"I now want to to talk about the importance of Infection Prevention and Control Training. No matter where you work or which industry you work in, the risk of spreading infections in the workplace is ever-present. It is important that everyone knows the risks, how to stay safe, and keep themselves and everyone around them healthy", said Wilson.

General measures to prevent and control the spread of infection are critical in combating COVID-19 and preventing its spread. An understanding and appreciation of the general principals, as well as the full co-operation and involvement of the entire team, at all levels, is essential to the success.

The employers have a duty under the Occupational Safety and Health Act to train their employees in this regard whenever there is a risk to their health and safety, such as that presented by COVID-19. To help employers with this, the Department of Health has created online training which has been posted on and covers the fundamentals of infection prevention and control for COVID-19. This 50-minute course is for all employees and management. All employers are encouraged to be aware of this training and to share it with their staff where appropriate.

Real-time reproduction number (Rt) of COVID-19 for Bermuda.

The Rt is different from the basic reproduction number. The basic reproduction number, referred to as R0 (pronounced R-naught), is the average number of susceptible people infected by each infectious person. The R0 is a static number, currently estimated at 2.4 for COVID-19, and is based primarily on the characteristics of the infection.

In contrast, the real-time reproduction number (Rt) depends on additional factors including personal behaviours and interventions made to reduce contact between infected and susceptible people; its value will change over time as all of these factors change.

The current estimation of the real-time reproduction number for Bermuda is 0.47 but this can fluctuate a great deal in a small population like ours.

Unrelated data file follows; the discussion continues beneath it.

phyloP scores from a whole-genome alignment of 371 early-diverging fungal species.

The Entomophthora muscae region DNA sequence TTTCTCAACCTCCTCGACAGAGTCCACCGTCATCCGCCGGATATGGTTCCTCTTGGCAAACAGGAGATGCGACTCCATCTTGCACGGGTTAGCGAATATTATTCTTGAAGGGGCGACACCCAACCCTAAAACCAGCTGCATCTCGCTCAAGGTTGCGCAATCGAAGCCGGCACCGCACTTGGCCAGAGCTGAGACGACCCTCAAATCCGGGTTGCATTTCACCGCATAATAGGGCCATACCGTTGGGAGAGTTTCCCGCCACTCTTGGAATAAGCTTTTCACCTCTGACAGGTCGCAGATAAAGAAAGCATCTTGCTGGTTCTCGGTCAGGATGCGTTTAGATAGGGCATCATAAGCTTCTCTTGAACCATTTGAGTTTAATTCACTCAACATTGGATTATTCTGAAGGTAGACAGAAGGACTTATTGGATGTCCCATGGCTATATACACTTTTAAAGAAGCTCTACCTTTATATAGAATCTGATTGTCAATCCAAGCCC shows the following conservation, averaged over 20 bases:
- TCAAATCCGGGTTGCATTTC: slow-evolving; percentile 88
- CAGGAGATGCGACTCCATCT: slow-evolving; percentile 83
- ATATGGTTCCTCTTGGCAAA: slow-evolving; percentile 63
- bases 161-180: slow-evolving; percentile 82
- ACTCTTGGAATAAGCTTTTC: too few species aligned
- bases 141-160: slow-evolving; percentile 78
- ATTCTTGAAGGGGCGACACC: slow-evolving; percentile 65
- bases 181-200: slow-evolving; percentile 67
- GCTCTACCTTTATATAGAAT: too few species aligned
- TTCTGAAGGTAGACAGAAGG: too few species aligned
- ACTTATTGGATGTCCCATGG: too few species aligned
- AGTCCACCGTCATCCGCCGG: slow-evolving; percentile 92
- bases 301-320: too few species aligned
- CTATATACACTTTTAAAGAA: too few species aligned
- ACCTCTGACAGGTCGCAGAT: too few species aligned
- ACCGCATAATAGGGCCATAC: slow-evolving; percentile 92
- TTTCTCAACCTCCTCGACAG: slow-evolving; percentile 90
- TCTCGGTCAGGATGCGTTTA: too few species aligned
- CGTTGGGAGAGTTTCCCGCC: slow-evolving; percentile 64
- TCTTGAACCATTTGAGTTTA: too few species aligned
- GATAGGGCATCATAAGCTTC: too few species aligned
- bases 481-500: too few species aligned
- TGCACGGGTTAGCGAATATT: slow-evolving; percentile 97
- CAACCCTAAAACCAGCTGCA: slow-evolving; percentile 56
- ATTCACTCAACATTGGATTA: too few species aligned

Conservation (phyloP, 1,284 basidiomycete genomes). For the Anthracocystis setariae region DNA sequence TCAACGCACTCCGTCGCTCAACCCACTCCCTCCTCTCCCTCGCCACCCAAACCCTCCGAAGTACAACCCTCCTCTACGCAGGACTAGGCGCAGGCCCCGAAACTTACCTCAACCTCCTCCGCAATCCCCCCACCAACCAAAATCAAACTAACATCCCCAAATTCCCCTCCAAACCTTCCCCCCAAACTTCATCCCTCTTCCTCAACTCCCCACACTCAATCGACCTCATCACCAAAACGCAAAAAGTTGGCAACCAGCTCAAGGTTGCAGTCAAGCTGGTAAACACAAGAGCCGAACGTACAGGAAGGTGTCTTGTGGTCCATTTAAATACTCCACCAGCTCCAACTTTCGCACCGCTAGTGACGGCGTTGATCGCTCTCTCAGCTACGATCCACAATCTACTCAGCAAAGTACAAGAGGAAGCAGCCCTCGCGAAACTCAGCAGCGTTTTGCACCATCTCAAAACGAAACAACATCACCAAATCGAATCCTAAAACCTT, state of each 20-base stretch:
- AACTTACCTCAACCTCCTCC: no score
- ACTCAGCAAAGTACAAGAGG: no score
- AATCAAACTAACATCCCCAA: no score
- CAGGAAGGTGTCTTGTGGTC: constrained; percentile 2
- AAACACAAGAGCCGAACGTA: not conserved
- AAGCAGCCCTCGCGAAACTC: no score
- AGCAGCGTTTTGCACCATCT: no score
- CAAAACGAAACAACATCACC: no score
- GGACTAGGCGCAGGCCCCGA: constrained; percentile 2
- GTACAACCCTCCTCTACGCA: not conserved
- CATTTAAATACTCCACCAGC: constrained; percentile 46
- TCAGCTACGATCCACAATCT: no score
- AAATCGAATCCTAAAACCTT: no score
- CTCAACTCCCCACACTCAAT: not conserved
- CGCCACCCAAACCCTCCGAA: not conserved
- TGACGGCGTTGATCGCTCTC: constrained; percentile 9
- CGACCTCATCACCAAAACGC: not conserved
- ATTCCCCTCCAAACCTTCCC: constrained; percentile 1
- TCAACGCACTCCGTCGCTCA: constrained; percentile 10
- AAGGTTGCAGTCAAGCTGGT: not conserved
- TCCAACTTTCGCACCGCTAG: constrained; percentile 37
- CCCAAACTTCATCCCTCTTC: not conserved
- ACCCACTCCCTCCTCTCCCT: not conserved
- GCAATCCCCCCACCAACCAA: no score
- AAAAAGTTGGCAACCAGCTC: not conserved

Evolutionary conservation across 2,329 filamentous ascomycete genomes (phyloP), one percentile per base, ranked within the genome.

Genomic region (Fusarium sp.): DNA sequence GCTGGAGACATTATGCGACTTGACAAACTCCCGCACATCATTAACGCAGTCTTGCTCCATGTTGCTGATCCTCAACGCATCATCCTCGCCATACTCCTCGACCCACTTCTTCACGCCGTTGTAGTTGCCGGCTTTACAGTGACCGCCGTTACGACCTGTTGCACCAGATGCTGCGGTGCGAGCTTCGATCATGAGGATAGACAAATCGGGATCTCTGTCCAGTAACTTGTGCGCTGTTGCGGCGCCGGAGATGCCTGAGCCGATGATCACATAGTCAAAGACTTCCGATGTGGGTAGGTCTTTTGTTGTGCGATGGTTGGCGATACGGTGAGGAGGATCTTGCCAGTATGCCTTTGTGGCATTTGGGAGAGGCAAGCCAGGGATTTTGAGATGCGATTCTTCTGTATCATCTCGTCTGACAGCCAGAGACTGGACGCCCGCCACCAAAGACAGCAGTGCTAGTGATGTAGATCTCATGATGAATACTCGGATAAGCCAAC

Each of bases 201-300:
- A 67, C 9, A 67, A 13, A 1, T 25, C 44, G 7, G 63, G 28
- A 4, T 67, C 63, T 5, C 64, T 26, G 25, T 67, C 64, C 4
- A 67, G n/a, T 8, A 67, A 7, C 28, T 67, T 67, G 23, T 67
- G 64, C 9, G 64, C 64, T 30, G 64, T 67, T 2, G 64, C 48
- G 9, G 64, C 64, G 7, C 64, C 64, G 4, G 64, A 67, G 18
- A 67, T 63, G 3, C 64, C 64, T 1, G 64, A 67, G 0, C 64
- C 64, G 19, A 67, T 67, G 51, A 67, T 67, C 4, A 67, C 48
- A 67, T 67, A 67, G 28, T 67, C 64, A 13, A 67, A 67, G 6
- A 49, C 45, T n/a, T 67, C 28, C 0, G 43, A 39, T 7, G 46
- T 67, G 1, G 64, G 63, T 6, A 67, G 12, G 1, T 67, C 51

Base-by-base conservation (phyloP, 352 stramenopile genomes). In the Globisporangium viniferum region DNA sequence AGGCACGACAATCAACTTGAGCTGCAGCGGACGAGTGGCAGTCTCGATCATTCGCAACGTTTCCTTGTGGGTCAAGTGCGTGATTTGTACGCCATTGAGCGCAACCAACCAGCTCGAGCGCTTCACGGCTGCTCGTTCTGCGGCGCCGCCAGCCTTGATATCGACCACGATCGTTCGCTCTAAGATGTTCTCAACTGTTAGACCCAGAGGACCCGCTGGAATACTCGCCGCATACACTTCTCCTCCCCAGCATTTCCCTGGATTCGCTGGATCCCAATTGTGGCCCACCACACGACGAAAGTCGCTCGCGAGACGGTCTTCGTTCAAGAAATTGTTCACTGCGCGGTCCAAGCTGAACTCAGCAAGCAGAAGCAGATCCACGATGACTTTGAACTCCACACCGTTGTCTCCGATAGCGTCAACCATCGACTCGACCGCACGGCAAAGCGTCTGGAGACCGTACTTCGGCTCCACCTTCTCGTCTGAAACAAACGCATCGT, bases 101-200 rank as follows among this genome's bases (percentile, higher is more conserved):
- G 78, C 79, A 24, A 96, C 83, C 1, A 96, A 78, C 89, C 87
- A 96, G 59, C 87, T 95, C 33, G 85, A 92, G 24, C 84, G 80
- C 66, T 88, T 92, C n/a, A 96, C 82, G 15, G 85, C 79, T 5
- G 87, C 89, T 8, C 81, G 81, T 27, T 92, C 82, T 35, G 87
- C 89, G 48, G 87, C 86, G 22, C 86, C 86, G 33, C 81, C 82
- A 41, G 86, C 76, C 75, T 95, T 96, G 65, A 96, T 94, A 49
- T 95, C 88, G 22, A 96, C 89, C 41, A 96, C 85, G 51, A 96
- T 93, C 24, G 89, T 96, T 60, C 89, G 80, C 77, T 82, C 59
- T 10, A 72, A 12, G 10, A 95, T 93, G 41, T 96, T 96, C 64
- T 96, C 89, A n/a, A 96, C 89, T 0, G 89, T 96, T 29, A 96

This is promising as our goal is to have an R at near or below 1.

The real-time R is just one indicator that can be used to understand the impacts of our mitigation measures (or non-pharmaceutical interventions) and the country’s overall status. This number will continue to be monitored and factored into decision-making for moving to future phases of our reopening. The Ministry will use the Rt number, as well as public compliance with physical distancing, hospitalizations and other factors, to make recommendations to Cabinet as to when we can move to Phase 2.

Minister Wilson requests, "Please, Bermuda, use care and caution when operating vehicles on the road."

Since the shelter-in-place regulations were relaxed, there is increased traffic on the roads between 6am and 10pm.

Excessive speeding poses a threat to the safety and wellbeing of not only the operators of the vehicles involved but other road users, especially the increased number of individuals using the roads for exercise. It is our responsibility as a good citizen of our country to practice and promote road safety.

During this time of COVID-19 pandemic, we should also be very mindful of the impact that preventable road traffic collisions can have on the capacity of our hospital. Please work with us and exercise care, courtesy and caution as you make your commute, noted Wilson.